A lengthy excerpt of author Michael Wolff's forthcoming book "Landslide: The Final Days of the Trump Presidency" published Monday in New York Magazine detailed the White House's moment-by-moment reaction to the January 6 insurrection. Wolff is the author of two other books, "Fire & Fury" and "Siege," about the Trump White House.

    By January 6, according to Wolff, many core administration officials and White House staffers had left or largely distanced themselves from the action, leaving only a small circle of aides who were still involved in Trump's day-to-day activities and, with the White House counsel's office largely checked out, leaving Giuliani as Trump's main legal confidante.

    Giuliani, according to Wolff, "was drinking heavily and in a constant state of excitation, often almost incoherent in his agitation and mania" in the lead-up to the deadly riot, obsessed with the idea that Pence could somehow preclude Congress from affirming President Joe Biden's election victory.

    "There is no question, none at all, that the VP can do this. That's a fact. The Constitution gives him the authority not to certify. It goes back to the state legislatures," Giuliani said continuously on the phone to Trump and anyone else who would listen, according to Wolff.

    In reality, Congress does not "certify" slates of electoral votes, but counts and affirms the Electoral College votes submitted by states. There is no constitutional or legal avenue for the vice president, who only performs a ceremonial role, to categorically reject slates of electors or "send back" electoral certificates to states for further review, as Trump has repeatedly suggested.

    On Thursday, a New York court suspended Giuliani's license to practice law in the state for two years, making him the first attorney to experience professional consequences for perpetuating lies about fraud in the 2020 election.

    The court found "uncontroverted evidence" that Giuliani had "communicated demonstrably false and misleading statements to courts, lawmakers and the public at large" in lodging unsubstantiated allegations of voter fraud while representing Trump.

    Giuliani pushed false and unfounded claims of fraud in Arizona, Georgia, and Pennsylvania in both official legislative hearings and in the media, in addition to misrepresenting the nature of the Trump campaign's federal court litigation in Pennsylvania.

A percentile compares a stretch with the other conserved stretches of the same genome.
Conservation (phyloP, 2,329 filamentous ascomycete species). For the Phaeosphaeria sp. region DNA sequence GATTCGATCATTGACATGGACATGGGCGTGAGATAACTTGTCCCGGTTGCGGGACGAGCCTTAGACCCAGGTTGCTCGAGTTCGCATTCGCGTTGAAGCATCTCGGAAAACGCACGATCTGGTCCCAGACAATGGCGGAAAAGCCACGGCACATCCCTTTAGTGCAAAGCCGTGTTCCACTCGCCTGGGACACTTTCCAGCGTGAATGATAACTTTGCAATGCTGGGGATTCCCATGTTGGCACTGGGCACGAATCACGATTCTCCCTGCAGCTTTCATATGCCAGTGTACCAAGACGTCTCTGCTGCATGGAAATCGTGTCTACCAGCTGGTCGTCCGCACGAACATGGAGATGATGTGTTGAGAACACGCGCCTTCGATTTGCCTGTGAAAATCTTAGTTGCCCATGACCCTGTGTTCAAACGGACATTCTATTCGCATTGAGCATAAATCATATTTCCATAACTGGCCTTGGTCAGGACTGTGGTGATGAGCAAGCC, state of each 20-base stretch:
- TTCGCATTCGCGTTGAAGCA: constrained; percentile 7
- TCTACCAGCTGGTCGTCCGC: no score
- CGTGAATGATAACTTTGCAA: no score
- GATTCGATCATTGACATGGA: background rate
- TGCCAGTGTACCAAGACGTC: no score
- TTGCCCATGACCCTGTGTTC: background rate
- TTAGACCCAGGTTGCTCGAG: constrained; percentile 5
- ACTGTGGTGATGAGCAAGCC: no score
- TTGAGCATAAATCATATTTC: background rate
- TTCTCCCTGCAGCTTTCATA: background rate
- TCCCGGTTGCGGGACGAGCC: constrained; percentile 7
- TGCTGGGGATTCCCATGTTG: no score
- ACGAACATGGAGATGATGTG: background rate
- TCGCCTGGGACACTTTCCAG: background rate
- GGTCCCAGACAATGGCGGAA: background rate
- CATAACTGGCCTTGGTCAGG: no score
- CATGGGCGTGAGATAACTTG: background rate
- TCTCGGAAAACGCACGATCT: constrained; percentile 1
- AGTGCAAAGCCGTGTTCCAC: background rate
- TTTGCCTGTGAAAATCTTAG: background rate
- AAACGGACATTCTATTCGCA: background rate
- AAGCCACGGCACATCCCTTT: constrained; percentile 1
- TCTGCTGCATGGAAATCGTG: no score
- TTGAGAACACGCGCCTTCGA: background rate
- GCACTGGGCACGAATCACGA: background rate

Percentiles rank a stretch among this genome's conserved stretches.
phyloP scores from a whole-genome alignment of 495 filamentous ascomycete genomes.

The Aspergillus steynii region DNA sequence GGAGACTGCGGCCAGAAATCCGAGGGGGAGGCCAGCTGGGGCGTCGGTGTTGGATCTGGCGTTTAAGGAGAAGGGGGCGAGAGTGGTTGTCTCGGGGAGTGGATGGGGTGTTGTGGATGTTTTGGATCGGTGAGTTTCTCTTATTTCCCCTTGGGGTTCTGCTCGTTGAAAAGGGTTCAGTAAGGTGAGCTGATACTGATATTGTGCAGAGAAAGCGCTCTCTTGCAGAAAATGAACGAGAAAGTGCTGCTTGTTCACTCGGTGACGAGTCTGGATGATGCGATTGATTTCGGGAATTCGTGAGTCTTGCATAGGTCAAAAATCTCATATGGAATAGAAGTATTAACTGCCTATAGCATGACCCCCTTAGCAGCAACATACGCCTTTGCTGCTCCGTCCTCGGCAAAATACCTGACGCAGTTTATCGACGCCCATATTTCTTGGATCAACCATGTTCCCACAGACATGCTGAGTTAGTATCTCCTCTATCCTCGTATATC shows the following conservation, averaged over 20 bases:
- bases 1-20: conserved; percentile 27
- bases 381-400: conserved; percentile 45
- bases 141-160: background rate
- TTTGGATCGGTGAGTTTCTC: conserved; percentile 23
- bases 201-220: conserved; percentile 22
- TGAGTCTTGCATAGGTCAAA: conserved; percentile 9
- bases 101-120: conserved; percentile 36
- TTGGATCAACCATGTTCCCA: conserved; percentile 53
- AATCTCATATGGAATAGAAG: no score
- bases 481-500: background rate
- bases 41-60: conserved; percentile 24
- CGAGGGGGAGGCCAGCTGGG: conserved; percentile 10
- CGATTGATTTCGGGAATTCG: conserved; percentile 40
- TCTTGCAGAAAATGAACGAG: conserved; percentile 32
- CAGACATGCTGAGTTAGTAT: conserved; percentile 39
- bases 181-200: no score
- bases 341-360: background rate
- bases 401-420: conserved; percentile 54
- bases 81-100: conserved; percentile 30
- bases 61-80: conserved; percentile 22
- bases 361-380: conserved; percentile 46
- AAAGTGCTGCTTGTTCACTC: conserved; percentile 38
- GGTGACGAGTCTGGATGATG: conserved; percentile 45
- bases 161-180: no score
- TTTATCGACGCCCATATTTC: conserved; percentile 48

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  • TopHatter
    The People Still Going To Trump Rallies Are Committed To Trump's Fantasy: "He’s Our True President"

    WELLINGTON, Ohio — When Rep. Jim Jordan took the stage at Donald Trump’s first post-presidential rally, he trumpeted the former president’s possible 2024 election bid. And then someone screamed “2021!”

    The fantasy that Trump could reclaim the White House later this year (some named August 2021 as the time) was a common theme among the droves of attendees at the “Save America” rally Saturday in Wellington, Ohio.

    It’s not going to happen, and explanations for why it could are rooted in lies and misinformation. But some people think he never stopped being president.

    “Honestly I think he won,” Anita Lee, 45, who happened to be visiting from St. Louis, Missouri, told BuzzFeed News. “He’s our true president and I don’t think he’s eligible in 2024.”

    Most Trump supporters came in their usual form: Red hats boasting “MAKE AMERICA GREAT AGAIN” paired with a pro-Trump t-shirt (or anti-Biden one) and some representation of the American flag. But in 2021, after the president and his allies have consistently championed unsubstantiated voter fraud, there’s a new crowd favorite — t-shirts that say “Trump Won.”

    Pam Niner, 65, traveled more than an hour from Centerburg, Ohio to her third Trump rally after one in Circleville, Ohio last year and another in Delaware, Ohio during the 2016 election. And while she’s eager to hear him announce a bid for 2024, she’s convinced Trump didn’t lose the last election.

    “I know he won,” Niner told BuzzFeed News, her oversized “TRUMP WON” shirt nearly reaching her knees. “There’s so much evidence out there it was stolen,” she said before admitting only one thing could convince her otherwise. “Jesus Christ would have to come down and tell me that Biden won before I would ever believe it.”

    Robert Clegg, 47, said “of course” when asked if he thought Trump won the election. He hasn’t thought about Trump as a 2024 candidate. Instead, he told BuzzFeed News, “I’m hoping he gets back in there before'' and added “with the overturning of the election.”